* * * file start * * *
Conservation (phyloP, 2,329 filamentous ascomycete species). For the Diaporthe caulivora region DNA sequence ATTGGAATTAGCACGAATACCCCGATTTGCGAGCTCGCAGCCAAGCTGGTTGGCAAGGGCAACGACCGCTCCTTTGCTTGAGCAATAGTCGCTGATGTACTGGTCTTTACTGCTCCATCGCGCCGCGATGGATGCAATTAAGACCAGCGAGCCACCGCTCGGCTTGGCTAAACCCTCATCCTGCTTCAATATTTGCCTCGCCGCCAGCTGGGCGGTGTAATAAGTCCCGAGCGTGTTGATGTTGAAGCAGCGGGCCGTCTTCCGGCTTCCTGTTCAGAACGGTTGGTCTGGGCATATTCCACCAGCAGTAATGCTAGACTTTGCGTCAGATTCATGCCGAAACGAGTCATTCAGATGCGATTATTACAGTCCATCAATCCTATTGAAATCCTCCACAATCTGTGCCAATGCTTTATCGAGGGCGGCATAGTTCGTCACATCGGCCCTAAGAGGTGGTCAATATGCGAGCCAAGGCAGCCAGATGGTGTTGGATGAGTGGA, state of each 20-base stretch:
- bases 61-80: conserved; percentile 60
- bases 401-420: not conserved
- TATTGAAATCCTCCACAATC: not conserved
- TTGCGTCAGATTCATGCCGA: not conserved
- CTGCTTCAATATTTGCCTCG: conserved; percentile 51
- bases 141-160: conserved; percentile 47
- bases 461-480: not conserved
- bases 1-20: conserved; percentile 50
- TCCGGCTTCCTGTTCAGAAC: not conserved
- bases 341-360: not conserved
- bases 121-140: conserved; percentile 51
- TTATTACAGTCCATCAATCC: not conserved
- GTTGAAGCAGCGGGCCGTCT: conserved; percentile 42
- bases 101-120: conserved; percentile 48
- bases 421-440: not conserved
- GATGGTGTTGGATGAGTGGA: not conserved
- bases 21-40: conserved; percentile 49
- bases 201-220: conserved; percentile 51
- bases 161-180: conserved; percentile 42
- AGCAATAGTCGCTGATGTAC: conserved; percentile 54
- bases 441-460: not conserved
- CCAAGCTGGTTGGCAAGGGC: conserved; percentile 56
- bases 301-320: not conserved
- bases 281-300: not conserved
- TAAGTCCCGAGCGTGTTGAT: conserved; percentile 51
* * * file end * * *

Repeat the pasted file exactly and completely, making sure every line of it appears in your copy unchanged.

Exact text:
Conservation (phyloP, 2,329 filamentous ascomycete species). For the Diaporthe caulivora region DNA sequence ATTGGAATTAGCACGAATACCCCGATTTGCGAGCTCGCAGCCAAGCTGGTTGGCAAGGGCAACGACCGCTCCTTTGCTTGAGCAATAGTCGCTGATGTACTGGTCTTTACTGCTCCATCGCGCCGCGATGGATGCAATTAAGACCAGCGAGCCACCGCTCGGCTTGGCTAAACCCTCATCCTGCTTCAATATTTGCCTCGCCGCCAGCTGGGCGGTGTAATAAGTCCCGAGCGTGTTGATGTTGAAGCAGCGGGCCGTCTTCCGGCTTCCTGTTCAGAACGGTTGGTCTGGGCATATTCCACCAGCAGTAATGCTAGACTTTGCGTCAGATTCATGCCGAAACGAGTCATTCAGATGCGATTATTACAGTCCATCAATCCTATTGAAATCCTCCACAATCTGTGCCAATGCTTTATCGAGGGCGGCATAGTTCGTCACATCGGCCCTAAGAGGTGGTCAATATGCGAGCCAAGGCAGCCAGATGGTGTTGGATGAGTGGA, state of each 20-base stretch:
- bases 61-80: conserved; percentile 60
- bases 401-420: not conserved
- TATTGAAATCCTCCACAATC: not conserved
- TTGCGTCAGATTCATGCCGA: not conserved
- CTGCTTCAATATTTGCCTCG: conserved; percentile 51
- bases 141-160: conserved; percentile 47
- bases 461-480: not conserved
- bases 1-20: conserved; percentile 50
- TCCGGCTTCCTGTTCAGAAC: not conserved
- bases 341-360: not conserved
- bases 121-140: conserved; percentile 51
- TTATTACAGTCCATCAATCC: not conserved
- GTTGAAGCAGCGGGCCGTCT: conserved; percentile 42
- bases 101-120: conserved; percentile 48
- bases 421-440: not conserved
- GATGGTGTTGGATGAGTGGA: not conserved
- bases 21-40: conserved; percentile 49
- bases 201-220: conserved; percentile 51
- bases 161-180: conserved; percentile 42
- AGCAATAGTCGCTGATGTAC: conserved; percentile 54
- bases 441-460: not conserved
- CCAAGCTGGTTGGCAAGGGC: conserved; percentile 56
- bases 301-320: not conserved
- bases 281-300: not conserved
- TAAGTCCCGAGCGTGTTGAT: conserved; percentile 51